A not-so-rigorous proof of the Gaussian integral


A not-so-rigorous proof of the Gaussian integral

The usual proof for the value of the Gaussian integral involves the use of polar coordinates. In this post, I will attempt to prove that the Gaussian integral $\displaystyle \int_{-\infty}^{\infty}e^{-x^2}\; dx$ has a value of $\sqrt \pi$ with a carefree usage of other methods. I assume this can actually be made rigorous, but as of the moment I do not have the time to read on the material behind the theorems I will use below.

Consider the function $I:(0,\infty)\to \mathbb R$ whose mapping is defined by

\begin{equation} I(t) = \int_{0}^{\infty}\frac{e^{-(tx)^2}}{1+x^2}\; dx \end{equation}

Taking the derivative of $I$, using differentiation under the integral sign, one obtains

\begin{align*} I'(t) &= \int_{0}^{\infty}\frac{e^{-(tx)^2}}{1+x^2}\cdot (-2tx^2)\; dx \\[10pt] &= -2t \int_{0}^{\infty} \frac{e^{-(tx)^2}(1+x^2)-e^{-(tx)^2}}{1+x^2}\; dx \\[10pt] &= -2t \int_{0}^{\infty} e^{-(t^2x^2)} \; dx + 2t\cdot I(t) \end{align*}

Now, if we consider the substitution $x =u/t$ for the left term on the last line, we have
\begin{align*} -2t \int_{0}^{\infty} e^{-(t^2x^2)} \; dx &= -2t \int_{0}^{\infty} \frac{e^{-u^2}}{t}\; du \\[10pt] &= -2\int_{0}^{\infty} e^{-u^2}\; du \end{align*}
which implies that this term is actually independent of $t$, i.e., a constant. Let us denote this term by $-K$. Rearranging our earlier expression, we obtain the linear homogenous first-order differential equation

\begin{equation} I'(t) -2t\cdot I(t) = - K \end{equation}

The solutions to equations of this form are well-studied, and it can be shown through known methods that $I$ must be of the form

\begin{equation} I(t) = -Ke^{t^2}\int_0^te^{-s^2}\; ds + Ce^{t^2} \end{equation}

for some constant $C$. Now, from the definition of $I$, one can verify the following properties.
\begin{align*} \lim_{t\to 0}I(t) = \frac{\pi }{2}; \;\; \lim_{t\to\infty} I(t) = 0 \end{align*}
For a brief explanation, we assume for $I$ to behave fairly well near $0$, so that the limit of $I(t)$ as $t$ approaches $0$ can be computed by its evaluation at $t=0$. Meanwhile, since $e^{-t^2x^2}$ tends to approach $0$ as $t$ grows large, then we expect $I(t)$ to tend to $0$ as well.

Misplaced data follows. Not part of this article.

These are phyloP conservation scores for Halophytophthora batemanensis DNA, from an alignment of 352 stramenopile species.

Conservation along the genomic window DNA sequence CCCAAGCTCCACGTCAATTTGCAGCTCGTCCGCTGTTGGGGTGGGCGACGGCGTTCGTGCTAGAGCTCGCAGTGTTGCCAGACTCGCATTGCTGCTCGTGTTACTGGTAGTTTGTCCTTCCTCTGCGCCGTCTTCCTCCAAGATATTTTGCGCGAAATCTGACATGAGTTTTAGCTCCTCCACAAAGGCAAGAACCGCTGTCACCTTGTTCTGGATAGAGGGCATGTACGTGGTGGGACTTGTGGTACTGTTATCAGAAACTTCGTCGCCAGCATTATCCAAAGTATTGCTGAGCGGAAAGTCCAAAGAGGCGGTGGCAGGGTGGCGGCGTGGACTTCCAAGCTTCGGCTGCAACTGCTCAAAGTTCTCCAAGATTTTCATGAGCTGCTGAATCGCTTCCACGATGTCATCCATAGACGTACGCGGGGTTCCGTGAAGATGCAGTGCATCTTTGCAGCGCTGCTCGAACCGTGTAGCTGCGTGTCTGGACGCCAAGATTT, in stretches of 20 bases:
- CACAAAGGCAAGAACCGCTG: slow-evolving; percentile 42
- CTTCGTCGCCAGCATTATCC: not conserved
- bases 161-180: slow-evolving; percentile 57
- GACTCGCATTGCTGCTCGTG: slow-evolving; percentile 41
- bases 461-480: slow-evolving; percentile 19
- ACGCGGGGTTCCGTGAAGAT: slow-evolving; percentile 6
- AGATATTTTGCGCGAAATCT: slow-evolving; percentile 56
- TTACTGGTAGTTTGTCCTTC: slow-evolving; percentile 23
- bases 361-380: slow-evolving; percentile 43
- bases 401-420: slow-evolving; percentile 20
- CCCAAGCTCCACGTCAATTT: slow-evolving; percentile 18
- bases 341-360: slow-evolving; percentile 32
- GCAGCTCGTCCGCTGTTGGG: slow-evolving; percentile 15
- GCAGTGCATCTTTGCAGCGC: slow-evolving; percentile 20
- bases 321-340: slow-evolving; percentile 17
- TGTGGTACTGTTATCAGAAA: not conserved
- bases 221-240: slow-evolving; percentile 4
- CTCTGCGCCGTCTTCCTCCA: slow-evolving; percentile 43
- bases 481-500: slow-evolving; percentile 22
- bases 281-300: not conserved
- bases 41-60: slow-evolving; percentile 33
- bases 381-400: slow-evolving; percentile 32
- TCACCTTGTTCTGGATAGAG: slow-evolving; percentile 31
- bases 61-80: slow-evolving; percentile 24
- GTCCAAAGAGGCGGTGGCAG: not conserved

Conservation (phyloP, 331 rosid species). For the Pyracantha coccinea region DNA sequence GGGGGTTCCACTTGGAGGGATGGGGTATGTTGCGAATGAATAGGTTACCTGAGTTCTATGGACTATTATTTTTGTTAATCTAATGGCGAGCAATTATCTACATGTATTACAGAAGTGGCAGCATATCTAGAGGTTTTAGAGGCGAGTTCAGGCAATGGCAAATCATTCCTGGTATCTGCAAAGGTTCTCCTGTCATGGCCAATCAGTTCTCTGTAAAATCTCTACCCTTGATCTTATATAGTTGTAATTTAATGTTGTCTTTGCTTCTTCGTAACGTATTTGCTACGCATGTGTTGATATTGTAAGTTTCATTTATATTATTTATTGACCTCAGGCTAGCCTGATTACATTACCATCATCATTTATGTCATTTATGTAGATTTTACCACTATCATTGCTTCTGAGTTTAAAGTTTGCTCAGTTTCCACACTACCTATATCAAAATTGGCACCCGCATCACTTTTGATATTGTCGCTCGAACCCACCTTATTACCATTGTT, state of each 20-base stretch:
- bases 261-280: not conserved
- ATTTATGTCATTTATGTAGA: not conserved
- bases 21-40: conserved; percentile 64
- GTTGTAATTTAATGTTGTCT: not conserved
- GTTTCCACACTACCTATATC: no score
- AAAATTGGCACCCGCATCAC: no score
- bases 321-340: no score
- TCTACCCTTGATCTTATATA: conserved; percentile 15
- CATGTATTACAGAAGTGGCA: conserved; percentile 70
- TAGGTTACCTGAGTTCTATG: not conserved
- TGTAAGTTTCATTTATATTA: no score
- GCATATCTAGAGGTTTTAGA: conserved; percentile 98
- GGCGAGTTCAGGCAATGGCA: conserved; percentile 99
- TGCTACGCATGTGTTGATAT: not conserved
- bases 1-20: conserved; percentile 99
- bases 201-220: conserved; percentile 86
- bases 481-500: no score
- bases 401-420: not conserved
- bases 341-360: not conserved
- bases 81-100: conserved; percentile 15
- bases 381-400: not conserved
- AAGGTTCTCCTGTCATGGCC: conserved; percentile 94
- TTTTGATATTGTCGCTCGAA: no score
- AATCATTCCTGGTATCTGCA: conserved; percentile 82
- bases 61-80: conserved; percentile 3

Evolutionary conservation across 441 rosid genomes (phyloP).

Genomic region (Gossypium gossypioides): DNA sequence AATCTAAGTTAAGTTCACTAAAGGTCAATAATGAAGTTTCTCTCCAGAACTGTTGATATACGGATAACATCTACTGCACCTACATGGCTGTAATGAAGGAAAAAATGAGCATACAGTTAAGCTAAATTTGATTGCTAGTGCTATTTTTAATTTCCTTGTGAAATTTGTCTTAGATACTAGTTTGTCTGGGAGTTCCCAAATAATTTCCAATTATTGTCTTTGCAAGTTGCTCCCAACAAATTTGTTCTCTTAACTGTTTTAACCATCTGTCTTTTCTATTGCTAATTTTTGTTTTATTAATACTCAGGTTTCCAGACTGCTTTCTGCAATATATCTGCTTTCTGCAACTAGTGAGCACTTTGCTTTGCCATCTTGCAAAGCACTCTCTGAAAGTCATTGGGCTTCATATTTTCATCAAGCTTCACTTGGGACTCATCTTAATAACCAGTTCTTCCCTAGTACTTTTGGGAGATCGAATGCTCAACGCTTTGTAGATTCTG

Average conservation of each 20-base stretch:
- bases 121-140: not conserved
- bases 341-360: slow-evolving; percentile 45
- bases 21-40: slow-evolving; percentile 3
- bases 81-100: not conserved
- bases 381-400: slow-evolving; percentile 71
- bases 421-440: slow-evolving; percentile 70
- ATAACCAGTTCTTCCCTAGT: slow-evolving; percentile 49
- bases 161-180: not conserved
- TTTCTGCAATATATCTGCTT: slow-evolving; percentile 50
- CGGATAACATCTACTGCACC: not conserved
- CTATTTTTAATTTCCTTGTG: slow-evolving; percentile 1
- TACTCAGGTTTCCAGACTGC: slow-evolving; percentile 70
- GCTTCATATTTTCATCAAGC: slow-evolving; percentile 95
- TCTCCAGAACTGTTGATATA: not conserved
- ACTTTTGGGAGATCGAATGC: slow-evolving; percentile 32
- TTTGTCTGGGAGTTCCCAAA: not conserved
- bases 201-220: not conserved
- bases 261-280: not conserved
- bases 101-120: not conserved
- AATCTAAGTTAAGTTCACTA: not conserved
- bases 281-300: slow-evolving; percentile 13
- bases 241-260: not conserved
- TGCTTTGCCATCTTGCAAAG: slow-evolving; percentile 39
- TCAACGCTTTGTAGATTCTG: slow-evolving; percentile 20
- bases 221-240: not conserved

Using the first property, we obtain

\begin{equation} \frac{\pi}{2} = \lim_{t\to 0}I(t) = -Ke^0\cdot \int_0^0e^{-s^2}\;dx +Ce^0 = C \end{equation}

Next, using the second property, we expect the following to hold.
\begin{equation} \lim_{t\to\infty}e^{t^2}\left(-K\int_0^te^{-s^2}\; ds + C\right) = 0 \end{equation}
Since $e^{t^2}$ tend to infinity as $t\to\infty$, a necessary way for this limit to possibly exist is for the enclosed expression to tend to $0$, that is, for the following to be true.
\begin{align*} 0 &= \lim_{t\to\infty}\left(-K\int_0^te^{-s^2}\; ds + C\right) \\[10pt] &= -K\int_0^\infty e^{-s^2}\; ds + C \\[10pt] &= -K\cdot \frac{K}{2} + C \end{align*}
Should this hold, then, we can see that
\begin{align*} \lim_{t\to\infty}e^{t^2}\left(-K\int_0^te^{-s^2}\; ds + C\right) &= \lim_{t\to\infty}\frac{\displaystyle -K\int_0^te^{-s^2}\; ds + C}{e^{-t^2}} \\[10pt] &= \lim_{t\to\infty} \frac{-Ke^{-t^2}}{(-2t)\cdot e^{-t^2}} = 0 \end{align*}
which is what we wish to hold.

To summarize, the following equations must hold.
\begin{align*} \frac{\pi}{2} = C; \;\; 0 = -\frac{K^2}{2}+C \end{align*}
which implies $C = 0$ and $K = \sqrt \pi$. However, using symmetry, we can see that
\begin{align*} \sqrt \pi = K = 2\int_0^\infty e^{-u^2}\; du = \int_{-\infty}^{\infty}e^{-s^2}\; ds \end{align*}
which is precisely the Gaussian integral.







Undergraduate mathematics student @UP Diliman